Domestic violence: not always what you think

As several of my Pittsburgh Lady Lawyers did, I worked for many years with survivors of domestic violence. It happens to women and men, to poor and rich, to unknowns and even the most famous. Mostly the question is, how much it costs to hide what’s happening and what’s at stake.

I feel like people have been trying to educate the general public for so long about DV and the reasons why it happens and the reasons why people stay in relationships that could threaten their lives. It baffles me that it’s not generally understood. Especially by the person affected.

From WebMD:

(The signs are) not always as obvious as you might think. That’s because domestic abuse is about controlling someone’s mind and emotions as much as hurting their body. Being abused can leave you scared and confused. It can be hard for you to see your partner’s actions for what they really are.

Usually, physical abuse isn’t what comes first. The abuse can creep up slowly. A putdown here or there. An odd excuse to keep you away from family or friends. The violence often ramps up once you’ve been cut off from other people. By then, you feel trapped.

Having been married more times than I’d like to confess, I admit there are lies one tells oneself to keep moving forward. It’s not so bad. At least he doesn’t (smoke, drink, stay out all night, hit me, stalk me). Sure, there are people who have it worse than you. But why shouldn’t you want better? Life isn’t a dress rehearsal. You don’t get a second take at this life if you wasted too much of it settling for second, third or fourth-best.

In the current political climate, when women’s rights are being threatened or at least disregarded, some abusers are trying to make the subjugation of women a new “normal.” DON’T LET THEM.

How do YOU feel about you, in your relationship?

Toby D. Goldsmith, MD, in an article for PsychCentral , describes a list of symptoms a victim may have:

Victims of an abusive relationship may experience some of the following emotions and behaviors:

  • Agitation, anxiety and chronic apprehension
  • Constant state of alertness that makes it difficult for them to relax or sleep
  • A sense of hopelessness, helplessness or despair because the victim believes they will never escape the control of their abuser
  • Fear that one cannot protect oneself or one’s children. This person will turn down the assistance offered by relatives, friends or professionals.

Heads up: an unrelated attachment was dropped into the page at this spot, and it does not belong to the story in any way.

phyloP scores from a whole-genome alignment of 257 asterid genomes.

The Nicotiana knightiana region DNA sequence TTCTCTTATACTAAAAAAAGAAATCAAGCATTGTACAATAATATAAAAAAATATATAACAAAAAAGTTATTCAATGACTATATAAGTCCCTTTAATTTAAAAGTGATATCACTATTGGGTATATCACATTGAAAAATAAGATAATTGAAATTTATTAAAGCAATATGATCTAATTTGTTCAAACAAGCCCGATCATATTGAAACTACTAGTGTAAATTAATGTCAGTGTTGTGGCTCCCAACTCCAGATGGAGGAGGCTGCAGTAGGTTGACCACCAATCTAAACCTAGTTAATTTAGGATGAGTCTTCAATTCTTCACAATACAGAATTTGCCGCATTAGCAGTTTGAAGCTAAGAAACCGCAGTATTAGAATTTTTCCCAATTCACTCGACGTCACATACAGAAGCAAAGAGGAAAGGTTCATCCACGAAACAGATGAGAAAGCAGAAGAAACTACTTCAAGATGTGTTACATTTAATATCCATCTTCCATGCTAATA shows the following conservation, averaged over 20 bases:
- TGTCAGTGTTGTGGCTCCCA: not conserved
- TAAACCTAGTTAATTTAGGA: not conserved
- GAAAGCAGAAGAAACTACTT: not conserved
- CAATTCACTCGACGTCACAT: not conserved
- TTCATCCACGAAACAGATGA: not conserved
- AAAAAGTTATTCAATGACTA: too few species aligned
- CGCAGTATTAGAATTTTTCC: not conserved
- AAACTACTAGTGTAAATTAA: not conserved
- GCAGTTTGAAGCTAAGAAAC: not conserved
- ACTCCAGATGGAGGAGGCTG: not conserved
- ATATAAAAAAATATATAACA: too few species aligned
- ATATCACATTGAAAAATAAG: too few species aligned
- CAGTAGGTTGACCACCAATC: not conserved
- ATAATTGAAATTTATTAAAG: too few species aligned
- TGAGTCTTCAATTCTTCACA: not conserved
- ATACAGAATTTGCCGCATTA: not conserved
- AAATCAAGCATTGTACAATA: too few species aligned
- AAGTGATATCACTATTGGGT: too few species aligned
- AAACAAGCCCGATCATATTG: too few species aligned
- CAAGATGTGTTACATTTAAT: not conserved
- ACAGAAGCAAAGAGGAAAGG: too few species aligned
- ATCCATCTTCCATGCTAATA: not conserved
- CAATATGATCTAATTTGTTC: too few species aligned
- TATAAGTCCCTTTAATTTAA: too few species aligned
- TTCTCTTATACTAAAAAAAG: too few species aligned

• Feeling paralyzed by fear to make decisions or protect oneself
  • A belief that one deserves the abuse
  • A belief that one is responsible for the abuse
  • Flashbacks, recurrent thoughts and memories of the violence and nightmares of the violence
  • Emotional reactions to reminders of domestic violence

Physical Symptoms

Victims of domestic violence can also have physical symptoms that aren’t directly caused by physical abuse. These symptoms are instead caused by the constant stress and tension of living in an abusive relationship. These symptoms include:

  • Headaches
  • Asthma
  • Gastrointestinal symptoms
  • Chronic pain
  • Restless sleep or inability to sleep
  • Genital soreness
  • Pelvic pain
  • Back pain

Does any of this sound familiar? For you or someone you love? Help is available at every income level and social standing. Find a public computer, do some research and reach out for that help. Start at the National Coalition Against Domestic Violence, at thehotline.org.   Start at your local shelter. START.

Photo by William Murphy

 

 

 

What’s on a bordello madam’s bucket list?

Photo by Frank Kovalchek

Lily Pearl Evans has run the Sassafras Social Club in Chaparral, New Mexico for 15 years, and she’s seen some things. But there are still some things she’d like to see. But not chickens.

See, Lily Pearl has been lucky enough to deal with a more affluent clientele–credit approved only.

Things don’t always run smoothly, but none so rocky as the night a dehydrated, dirty stranger shows up on her front steps. He’s not a client–doesn’t even look like he’d be applying for services. But he’ll change her life in ways she can’t even imagine.

Check out the featured blog on Romance Lives Forever!

What would you do?

ThatGirlstheOneILove_w7116_680Leyla Brand had one perfect day in her life: the day she met rock singer Arran Lake at the Bele Chere Festival. They seemed to share so much in common, Leyla was sure they were soulmates and had a future together. The next day he received the call to hit the big time and vanished into the world of California rock and roll, becoming an international star and leaving her behind. Five years later, a stranger contacts her on social media, wanting to know if she’s the Leyla Brand he met at Bele Chere. Should she open that door and discover who this might be, or, if it is him, will Arran just break her heart again?

 

 

We read stories all the time about people who reconnect with long-lost lovers, old high school sweethearts, cherished beaus who just didn’t stick around… You’ve got to wonder how they have changed, or how you have changed, over the time passed. Is it possible that if last time was the wrong time, that now might be the right time?